The Muralist of Antiquity: Ganesh Haloi and his tribute to lost greatness of Ajanta Caves
The classical paintings depicting the past lives and rebirths of the Buddha and the Jataka tales had almost faded under the assault of disastrous colonial restoration efforts and vandalising tourists.
Ganesh Haloi was 22 when he arrived at the Ajanta Caves in Sahyadri Hills in 1957. A year before, after graduating from the Government College of Art & Craft, Kolkata, he had visited Bodh Gaya where the Buddha's 2,000th birth anniversary was being celebrated. There, he learnt about the celebrated artist Nandalal Bose's attempts to copy a Buddhist mural in the Ajanta Caves in the light of just a petromax. The story inspired him.
He got a job with the Archaeological Survey of India (ASI) which assigned him to make copies of the Buddhist murals on the cave walls. The classical paintings depicting the past lives and rebirths of the Buddha and the Jataka tales had almost faded under the assault of disastrous colonial restoration efforts and vandalising tourists. The first vandal was John Smith, an English cavalryman who discovered the caves in 1819. On the figure of a Bodhisattva, he inscribed, "John Smith, 28th cavalry, 28 April 1819."
Haloi's exquisite reproductions on paper are now part of the Ajanta collection of the National Museum, Delhi. Now, two large hard-bound scrapbooks of his drawings and photographs of the surrounding villages and caves circa 1968, accompanied by his own text with elaborate captions and footnotes, are being published as a book.
It is a seminal work that provides fresh insights into the murals, the earliest of which dates back to the 2nd century BC. His familiarity with the art and the region is so deep that his imaginary bird’s eye view of the caves is a significant piece that acts like a time machine taking us back to an earlier period of history.
It shows the Waghur River's seven descents down the rocks before forming a concurrent crescent along the gorge above which the caves stand. The lavishly illustrated book is being published by Bhubaneswar-based Artistmindz.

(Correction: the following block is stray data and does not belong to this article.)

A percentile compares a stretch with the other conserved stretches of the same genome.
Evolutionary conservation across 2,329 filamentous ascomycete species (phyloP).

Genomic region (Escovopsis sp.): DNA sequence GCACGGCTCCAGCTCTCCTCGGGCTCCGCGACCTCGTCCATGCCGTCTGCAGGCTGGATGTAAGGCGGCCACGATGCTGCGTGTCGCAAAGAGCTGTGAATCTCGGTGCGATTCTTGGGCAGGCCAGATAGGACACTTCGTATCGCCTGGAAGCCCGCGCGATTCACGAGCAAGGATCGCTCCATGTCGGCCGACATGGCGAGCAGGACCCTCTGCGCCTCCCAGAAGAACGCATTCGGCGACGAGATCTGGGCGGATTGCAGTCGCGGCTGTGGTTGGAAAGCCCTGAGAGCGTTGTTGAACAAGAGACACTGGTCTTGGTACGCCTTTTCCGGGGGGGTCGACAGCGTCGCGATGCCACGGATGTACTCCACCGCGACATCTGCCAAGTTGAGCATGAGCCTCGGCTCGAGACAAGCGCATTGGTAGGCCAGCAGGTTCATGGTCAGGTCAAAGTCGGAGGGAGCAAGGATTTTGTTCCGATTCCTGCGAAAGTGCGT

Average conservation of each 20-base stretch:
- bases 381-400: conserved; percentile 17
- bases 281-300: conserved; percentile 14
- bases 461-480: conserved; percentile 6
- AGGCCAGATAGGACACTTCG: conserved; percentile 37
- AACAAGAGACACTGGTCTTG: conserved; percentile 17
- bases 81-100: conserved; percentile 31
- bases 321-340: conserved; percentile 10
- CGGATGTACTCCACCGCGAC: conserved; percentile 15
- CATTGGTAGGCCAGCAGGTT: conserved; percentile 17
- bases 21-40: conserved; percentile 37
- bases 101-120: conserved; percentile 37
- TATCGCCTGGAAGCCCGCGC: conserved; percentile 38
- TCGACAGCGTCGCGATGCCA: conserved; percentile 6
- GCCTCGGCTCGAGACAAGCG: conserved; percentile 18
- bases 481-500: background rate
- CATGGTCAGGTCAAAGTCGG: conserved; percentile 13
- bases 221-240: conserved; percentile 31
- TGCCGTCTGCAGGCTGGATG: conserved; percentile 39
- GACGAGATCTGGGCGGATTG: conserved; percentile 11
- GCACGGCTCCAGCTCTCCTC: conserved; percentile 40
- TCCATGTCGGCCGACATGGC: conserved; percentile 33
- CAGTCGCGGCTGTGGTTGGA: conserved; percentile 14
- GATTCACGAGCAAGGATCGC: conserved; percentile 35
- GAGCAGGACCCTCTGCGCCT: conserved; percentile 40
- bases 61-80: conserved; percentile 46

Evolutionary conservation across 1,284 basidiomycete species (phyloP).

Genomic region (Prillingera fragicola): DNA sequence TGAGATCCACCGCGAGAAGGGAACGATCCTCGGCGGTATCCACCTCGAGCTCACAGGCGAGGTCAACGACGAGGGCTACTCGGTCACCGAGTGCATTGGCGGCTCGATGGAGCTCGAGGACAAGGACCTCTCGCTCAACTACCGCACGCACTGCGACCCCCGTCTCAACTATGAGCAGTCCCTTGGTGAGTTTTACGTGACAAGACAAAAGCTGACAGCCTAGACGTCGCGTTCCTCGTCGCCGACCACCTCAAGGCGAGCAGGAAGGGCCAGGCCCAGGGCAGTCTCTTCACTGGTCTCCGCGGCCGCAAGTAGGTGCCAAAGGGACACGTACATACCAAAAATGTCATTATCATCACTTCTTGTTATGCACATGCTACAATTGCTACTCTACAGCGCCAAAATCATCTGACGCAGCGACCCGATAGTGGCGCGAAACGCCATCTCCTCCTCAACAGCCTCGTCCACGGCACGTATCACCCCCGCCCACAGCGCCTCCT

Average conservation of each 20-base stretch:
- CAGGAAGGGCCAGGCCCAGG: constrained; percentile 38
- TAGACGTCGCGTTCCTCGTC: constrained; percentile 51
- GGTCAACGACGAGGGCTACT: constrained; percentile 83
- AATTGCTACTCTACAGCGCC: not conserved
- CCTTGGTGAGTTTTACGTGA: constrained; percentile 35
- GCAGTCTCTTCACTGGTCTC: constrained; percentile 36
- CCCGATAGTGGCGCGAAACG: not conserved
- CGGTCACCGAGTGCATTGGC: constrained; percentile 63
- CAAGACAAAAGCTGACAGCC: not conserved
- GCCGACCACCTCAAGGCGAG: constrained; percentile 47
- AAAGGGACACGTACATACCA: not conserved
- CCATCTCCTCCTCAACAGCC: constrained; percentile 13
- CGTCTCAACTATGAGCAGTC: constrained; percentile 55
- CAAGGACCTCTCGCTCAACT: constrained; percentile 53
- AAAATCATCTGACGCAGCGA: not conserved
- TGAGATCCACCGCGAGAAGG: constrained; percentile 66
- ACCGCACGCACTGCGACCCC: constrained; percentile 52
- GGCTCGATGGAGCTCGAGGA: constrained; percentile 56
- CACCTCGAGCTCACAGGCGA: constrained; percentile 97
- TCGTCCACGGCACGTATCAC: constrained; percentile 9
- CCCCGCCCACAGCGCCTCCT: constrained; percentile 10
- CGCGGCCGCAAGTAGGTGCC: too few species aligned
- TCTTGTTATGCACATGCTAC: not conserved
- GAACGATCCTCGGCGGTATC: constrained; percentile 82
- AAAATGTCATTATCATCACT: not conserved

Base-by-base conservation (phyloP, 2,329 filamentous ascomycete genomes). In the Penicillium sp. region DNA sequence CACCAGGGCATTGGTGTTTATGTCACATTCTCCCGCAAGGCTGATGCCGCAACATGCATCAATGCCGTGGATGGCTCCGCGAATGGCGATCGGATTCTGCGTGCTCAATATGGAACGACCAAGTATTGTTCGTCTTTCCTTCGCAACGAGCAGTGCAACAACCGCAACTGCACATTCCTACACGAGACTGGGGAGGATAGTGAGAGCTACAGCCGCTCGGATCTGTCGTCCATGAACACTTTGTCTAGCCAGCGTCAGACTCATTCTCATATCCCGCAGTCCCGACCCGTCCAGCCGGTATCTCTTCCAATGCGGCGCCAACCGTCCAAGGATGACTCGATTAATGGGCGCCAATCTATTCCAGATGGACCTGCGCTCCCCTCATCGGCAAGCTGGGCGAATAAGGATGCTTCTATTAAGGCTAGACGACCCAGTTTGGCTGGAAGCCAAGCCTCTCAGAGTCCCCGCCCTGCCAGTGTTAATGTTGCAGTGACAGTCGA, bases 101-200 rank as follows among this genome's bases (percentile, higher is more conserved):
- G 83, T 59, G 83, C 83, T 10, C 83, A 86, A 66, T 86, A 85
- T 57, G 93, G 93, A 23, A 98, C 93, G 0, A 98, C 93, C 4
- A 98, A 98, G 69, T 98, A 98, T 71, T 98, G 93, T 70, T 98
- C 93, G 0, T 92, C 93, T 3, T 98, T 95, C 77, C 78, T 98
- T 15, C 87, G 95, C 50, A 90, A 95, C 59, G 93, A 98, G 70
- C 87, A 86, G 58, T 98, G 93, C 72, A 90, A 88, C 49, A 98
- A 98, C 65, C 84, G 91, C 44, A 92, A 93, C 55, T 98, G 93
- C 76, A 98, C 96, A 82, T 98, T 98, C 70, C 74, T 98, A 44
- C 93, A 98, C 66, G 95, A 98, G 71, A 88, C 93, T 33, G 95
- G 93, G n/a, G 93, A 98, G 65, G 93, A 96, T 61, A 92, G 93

Haloi says, "Drawings are the mainstay of the book. They may not be clearly visible because they have blurred, darkened in tone and fragmented over time, but the text focuses on the technical know - how of the nameless artists." The illustrations are supplemented with photographs and diagrams.
Haloi's reproductions cover the earliest Buddhist schools (Hinayana) when the Buddha was not worshipped in human form and the second period (Mahayana) where this changes. Haloi is living proof that you are never too old to handle software. Born in 1936, Haloi was already in his 70s when he took computer lessons from a former student.
It took him over four years, hunched over the computer ignoring severe back pain to produce the two volumes. They are historical documents in the sense that they reveal Ajanta as it looked over half a century ago. Haloi writes in the preface, "The figures of Ajanta paintings are mainly based on line drawings with tonal depth generally found in relief sculpture… This has resulted in various mistakes in interpretations." He challenges many earlier interpretations of the murals.
The book opens with a detail of the jewellery in the murals. The artist had to master Photoshop to get the details right. Haloi is an interpreter of the Jataka tales - close-ups of Buddha’s hands in 'bhumisparsha mudra'.
Enlarged, the pensive expression in Mahamaya's eyes becomes clear when she dreams of the white elephant that predicts her son's destiny as the Enlightened One. The devil Mara tries to tempt Buddha. His beautiful daughter tries to interrupt his meditation.
A deer listens to a sermon, one ear cocked. Gravity-defying dancers, celestial beauties and musicians accompany Indra. A king is being bathed before his coronation. Teeming with natural life, flowers and foliage abound in the work.
Much before Haloi entered the picture, the art of Ajanta was mutilated, defaced and damaged, in some sections, beyond recognition. Haloi’s deft strokes with pencil and brush bring back to vivid life the rhythm, exuberance, grace and sensuous beauty of the figures.
The book is 260 pages in all, displaying 200 sketches. On the last page is a photograph of a massive sculpture of Buddha in Nirvana. The first to document the Ajanta murals was Major Robert Gill between 1844 and 1863. Thereafter, students of Sir JJ School of Art in Mumbai undertook a similar project from 1872.
The third was in 1910-1911 by a team led by Sister Nibedita in association with Lady Christiana Herringham that included Nandalal Bose and Asit Kumar Haldar. Japanese artist Arai Kampo, who was invited to India by Rabindranath Tagore, made tracings in 1916-1918.
Around 1920, EL Vassey had photographed them in colour at the behest of the Nizam of Hyderabad and the Oxford University Press. Unfortunately, the Nizam’s two Italian restorers coated the mural pigments in Cave 10 with unbleached shellac. During the Victorian age, the British had varnished them over at least twice.
The dirt and bat dung that stained the shellac oxidised and almost hid the images. Efforts were made by Rajdeo Singh, the ASI chief of conservation and head of science at Aurangabad in 1999, to save the murals.
He used infrared light, micro-emulsion and sophisticated Japanese conservation technology. But important sections have vanished. Haloi’s work will help recreate the lost glory.